It’s a beautiful Friday morning. The thermometer is reading about 70F, there’s a light breeze and just a few clouds casting shadows onto a ranch near Okeene, Oklahoma.
The healthy Brahman cattle are patiently awaiting their breakfast, while the family’s show goats are grazing around the barn under the watchful eye of their giant guard dog. A couple smaller ATVs sit quietly parked nearby as Todd Felder and his trusty four-legged sidekick, Chancho, a Chihuahua mix, carefully pan through cracks and holes in the gypsum scattered throughout the ranch.
The 1998 Oklahoma State University animal science graduate, Felder, is armed with a 5-gallon bucket, a set of basic tongs and his 10-pound companion. He is hunting for snakes; more precisely, western diamondback rattlesnakes. With the barn less than 100 yards away from two known snake dens, and the rancher’s house not too much farther away, Felder is out on a service call.
“This is too close and cramped of quarters for there not to be this interaction between rattlesnakes and landowner, livestock, pets and animals, as well as the kids. When we came out here, he was overrun with them. The first time we hunted this den, we found almost 20 snakes 3-foot or bigger, most of them pushing 5 feet,” Felder said. “They were in the barn. They were on the front porch. He said he needed help, and he sure enough did, and we’re proud to do it for him and proud to do it for anyone that calls.”
The “we” Felder is referring to is the Okeene Diamondback Club, which answers similar calls throughout much of the year. The club was established for this purpose, to help ranch families keep snakes thinned out.
“When the overlap happens, that’s why we’re here,” he said. “We want the kids safe, we want you all safe, we want the dogs, the cats, the cattle and all the livestock safe, and then, they’re going to have their place anyway.”
The snakes are nothing new to the area. Western diamondback rattlesnakes have lived throughout the southwestern United States and Mexico since before Oklahoma statehood. As people began to settle and encroach into the snakes’ habitat, more and more interactions were taking place.
While the vast majority of the more than 40 species of snake found in Oklahoma are nonvenomous, the western diamondback is not one of them and packs quite a punch as one of the most venomous snakes in the state. Venomous animals inject a toxin directly into their prey, as opposed to poisonous animals, which contain a toxin within portions of their bodies that cause harm if ingested or touched.
“Snakes, both venomous and nonvenomous, cause great anxiety in many people and are considered cold-blooded killers,” said Dwayne Elmore, OSU Cooperative Extension wildlife specialist. “They are cold-blooded, of course, but they are usually very docile and will only strike as a last resort, unless you are a rodent or frog.”
Most strikes by snakes on humans are situations in which someone did not see the snake and put their hands somewhere they were not looking or were walking through vegetation and stepped on the snake.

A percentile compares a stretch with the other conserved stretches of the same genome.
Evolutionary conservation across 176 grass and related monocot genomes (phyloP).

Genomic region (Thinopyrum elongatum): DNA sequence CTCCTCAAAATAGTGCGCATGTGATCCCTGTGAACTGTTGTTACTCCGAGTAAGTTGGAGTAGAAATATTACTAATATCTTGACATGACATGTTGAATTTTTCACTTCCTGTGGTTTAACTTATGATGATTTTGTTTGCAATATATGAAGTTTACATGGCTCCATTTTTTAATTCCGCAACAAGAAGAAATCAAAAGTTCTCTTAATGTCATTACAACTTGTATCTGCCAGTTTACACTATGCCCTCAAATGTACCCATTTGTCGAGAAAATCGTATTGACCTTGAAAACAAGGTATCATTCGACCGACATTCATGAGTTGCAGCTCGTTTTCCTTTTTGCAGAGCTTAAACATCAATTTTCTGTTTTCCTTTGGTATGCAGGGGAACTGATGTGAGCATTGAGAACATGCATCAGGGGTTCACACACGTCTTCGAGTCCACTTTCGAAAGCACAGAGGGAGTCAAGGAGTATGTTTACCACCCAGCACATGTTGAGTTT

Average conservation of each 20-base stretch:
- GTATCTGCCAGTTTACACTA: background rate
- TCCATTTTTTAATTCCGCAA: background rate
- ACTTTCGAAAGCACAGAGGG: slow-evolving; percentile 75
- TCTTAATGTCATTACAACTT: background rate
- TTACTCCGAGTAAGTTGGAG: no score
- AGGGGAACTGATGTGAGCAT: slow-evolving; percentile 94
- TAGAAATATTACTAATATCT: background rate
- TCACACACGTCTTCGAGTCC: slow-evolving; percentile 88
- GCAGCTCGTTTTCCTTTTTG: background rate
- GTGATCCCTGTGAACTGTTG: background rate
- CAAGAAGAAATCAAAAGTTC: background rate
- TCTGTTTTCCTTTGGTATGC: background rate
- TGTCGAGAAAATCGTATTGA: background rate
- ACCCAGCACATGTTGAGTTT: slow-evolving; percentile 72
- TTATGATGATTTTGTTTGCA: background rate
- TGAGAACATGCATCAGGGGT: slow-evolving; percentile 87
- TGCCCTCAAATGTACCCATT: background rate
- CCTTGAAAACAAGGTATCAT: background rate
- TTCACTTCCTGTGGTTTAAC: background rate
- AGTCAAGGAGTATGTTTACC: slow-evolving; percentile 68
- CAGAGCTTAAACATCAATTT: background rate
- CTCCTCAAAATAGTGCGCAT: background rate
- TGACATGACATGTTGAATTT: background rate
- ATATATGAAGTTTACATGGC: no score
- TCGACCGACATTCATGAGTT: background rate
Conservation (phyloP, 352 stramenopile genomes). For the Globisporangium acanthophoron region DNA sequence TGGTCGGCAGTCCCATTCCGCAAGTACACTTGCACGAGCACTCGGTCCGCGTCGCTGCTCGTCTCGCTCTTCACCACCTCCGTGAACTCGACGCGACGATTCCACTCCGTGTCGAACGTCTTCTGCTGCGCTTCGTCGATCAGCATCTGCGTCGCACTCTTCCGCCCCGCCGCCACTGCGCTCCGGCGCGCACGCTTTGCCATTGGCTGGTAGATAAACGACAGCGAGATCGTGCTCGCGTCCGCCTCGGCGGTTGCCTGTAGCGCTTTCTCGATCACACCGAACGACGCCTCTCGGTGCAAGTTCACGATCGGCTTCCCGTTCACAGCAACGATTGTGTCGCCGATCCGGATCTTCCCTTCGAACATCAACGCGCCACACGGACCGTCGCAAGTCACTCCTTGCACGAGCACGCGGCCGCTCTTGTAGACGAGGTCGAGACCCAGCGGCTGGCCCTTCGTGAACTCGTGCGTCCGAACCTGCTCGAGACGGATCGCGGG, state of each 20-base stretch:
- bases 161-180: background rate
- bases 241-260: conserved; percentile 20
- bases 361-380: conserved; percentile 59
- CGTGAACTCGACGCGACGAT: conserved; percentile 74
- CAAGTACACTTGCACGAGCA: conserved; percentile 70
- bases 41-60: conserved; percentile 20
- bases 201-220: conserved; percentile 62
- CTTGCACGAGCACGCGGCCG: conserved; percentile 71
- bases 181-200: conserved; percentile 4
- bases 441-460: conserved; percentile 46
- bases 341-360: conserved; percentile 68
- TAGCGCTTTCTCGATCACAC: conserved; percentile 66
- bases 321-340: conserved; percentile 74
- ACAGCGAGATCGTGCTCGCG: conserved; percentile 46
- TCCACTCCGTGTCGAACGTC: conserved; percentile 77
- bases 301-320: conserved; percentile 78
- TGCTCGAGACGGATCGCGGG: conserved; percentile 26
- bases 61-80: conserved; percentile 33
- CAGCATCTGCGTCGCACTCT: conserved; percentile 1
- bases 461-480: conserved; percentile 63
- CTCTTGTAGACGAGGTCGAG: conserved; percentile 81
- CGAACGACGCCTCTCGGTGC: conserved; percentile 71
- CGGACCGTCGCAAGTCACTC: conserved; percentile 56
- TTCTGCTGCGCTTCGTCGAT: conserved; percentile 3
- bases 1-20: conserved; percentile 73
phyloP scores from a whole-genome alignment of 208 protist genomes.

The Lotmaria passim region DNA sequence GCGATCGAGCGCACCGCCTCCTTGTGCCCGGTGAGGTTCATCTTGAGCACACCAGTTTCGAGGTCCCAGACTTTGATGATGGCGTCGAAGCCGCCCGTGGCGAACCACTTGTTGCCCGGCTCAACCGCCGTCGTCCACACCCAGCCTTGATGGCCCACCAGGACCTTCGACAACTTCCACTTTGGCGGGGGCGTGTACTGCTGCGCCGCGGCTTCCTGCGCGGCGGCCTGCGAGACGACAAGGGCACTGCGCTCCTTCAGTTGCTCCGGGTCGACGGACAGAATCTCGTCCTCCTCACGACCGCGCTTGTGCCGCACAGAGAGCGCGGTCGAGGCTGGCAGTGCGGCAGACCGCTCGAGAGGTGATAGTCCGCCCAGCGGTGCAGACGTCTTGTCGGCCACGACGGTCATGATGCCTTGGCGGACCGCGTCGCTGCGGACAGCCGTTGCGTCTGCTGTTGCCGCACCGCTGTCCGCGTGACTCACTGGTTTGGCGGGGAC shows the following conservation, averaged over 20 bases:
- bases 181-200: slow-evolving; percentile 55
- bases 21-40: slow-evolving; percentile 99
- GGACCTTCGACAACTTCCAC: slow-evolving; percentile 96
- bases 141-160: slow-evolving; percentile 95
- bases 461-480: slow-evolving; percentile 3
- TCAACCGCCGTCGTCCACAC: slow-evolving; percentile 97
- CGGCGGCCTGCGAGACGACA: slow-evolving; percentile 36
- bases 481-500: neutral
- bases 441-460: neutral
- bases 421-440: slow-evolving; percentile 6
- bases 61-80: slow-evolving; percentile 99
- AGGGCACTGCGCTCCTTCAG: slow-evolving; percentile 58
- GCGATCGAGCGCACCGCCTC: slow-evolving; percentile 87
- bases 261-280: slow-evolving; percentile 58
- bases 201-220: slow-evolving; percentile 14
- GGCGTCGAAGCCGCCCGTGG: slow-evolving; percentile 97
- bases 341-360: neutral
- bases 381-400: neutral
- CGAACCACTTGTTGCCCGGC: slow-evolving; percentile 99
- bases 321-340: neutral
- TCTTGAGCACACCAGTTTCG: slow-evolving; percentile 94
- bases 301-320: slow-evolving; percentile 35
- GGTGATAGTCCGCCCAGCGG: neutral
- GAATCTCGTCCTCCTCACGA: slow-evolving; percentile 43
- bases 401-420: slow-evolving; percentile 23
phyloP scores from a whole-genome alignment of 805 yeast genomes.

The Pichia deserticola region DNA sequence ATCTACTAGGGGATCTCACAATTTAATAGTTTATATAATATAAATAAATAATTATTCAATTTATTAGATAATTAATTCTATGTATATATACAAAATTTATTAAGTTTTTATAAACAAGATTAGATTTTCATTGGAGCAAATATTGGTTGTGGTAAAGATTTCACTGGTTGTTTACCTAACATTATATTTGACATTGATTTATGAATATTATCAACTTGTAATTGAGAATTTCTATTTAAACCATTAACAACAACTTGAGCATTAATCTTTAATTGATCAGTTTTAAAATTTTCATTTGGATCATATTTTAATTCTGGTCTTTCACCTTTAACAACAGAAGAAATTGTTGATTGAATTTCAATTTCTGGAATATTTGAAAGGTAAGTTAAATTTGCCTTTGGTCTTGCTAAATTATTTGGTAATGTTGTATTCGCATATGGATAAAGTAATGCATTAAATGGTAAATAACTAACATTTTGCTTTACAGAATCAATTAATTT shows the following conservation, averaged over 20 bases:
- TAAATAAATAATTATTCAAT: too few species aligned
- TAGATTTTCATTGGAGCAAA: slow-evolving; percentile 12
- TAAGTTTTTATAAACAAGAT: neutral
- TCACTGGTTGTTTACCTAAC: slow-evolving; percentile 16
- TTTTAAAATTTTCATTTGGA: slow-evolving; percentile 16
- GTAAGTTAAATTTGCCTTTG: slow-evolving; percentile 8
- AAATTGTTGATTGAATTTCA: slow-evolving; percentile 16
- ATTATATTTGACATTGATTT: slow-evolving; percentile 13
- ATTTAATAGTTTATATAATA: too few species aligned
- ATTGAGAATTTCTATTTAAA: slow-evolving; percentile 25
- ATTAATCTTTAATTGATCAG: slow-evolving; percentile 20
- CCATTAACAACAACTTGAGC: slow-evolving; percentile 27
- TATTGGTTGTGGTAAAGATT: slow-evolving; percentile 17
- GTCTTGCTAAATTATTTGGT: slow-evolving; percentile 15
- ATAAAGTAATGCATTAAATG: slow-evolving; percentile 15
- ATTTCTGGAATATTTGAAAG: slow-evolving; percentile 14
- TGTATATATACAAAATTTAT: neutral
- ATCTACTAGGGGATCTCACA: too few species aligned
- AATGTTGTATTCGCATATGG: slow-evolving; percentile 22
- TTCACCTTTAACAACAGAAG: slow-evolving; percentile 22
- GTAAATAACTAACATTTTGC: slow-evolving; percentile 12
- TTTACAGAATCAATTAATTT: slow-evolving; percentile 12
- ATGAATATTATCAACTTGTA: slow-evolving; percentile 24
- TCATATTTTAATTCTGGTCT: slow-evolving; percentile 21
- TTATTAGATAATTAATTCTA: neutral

All snakes provide important ecological services, including those that are venomous. Five species of rattlesnake occur in Oklahoma, including the timber, western diamondback, prairie, western massasauga and western pygmy. The key for people is to be able to identify what they are looking at.
“Some of the snakes are hard to distinguish from others,” said Elmore. “But all venomous snakes in Oklahoma are pit vipers, with obvious heat-sensing pits between the eye and nostril, making their heads bulky and somewhat heart shaped from above.”
Most of the rattlesnakes found in the western half of the state are western diamondbacks. Although they can have a color variation, they all have alternating dark and light bands on the tail and interlocking diamond shapes on their backs. Their heads are distinguished by two dark stripes, one of each side of its face, running diagonally from its eyes to its jaws.
“Historically, landowners would go out with guns and just shoot them and bring them back to show everyone in town,” said Felder. “That evolved into the Okeene Rattlesnake Hunt, catching them alive and making an educational festival out of this. We’re still going to clean up these community grounds and do a favor for the landowners, but also educate the masses on the critical need for these snakes.”
During the 79th Annual Okeene Rattlesnake Hunt during the last weekend of April, Felder, who serves as the festival’s pit boss, along with several club members and snake handlers, stood in the snake pit as hoards of people came through to see and learn about the snakes. Protected by four-foot walls, spectators took all the pictures they wanted and asked questions to the Okeene Diamondback Club members.
“They have their place in our ecology to keep that harmonious balance,” Felder said. “They are such a benefit, or they wouldn’t be here, so we want to keep that as ideal and pristine as possible, not only for the landowners and the community, but for the snakes themselves.”
Elmore suggests using some caution when spending time outdoors, and simply walking away from snakes you may encounter, as they are an important part of the ecosystem. Simply leaving a snake to do its job in the landscape is the best way to avoid a bad encounter.
The Oklahoma Department of Wildlife Conservation estimates a rattlesnake eats an average of 21 rodents a year, so if an area was to contain 100 rattlesnakes, that would account for 2,100 rodents falling prey.
“They are nature’s Snickers bar,” said Felder, speaking about mice.
As long as there are mice and other rodents around, rattlesnakes will be close by. Residents of western Oklahoma are hopeful the Okeene Diamondback Club has their phones just as close.
Story by Sean Hubbard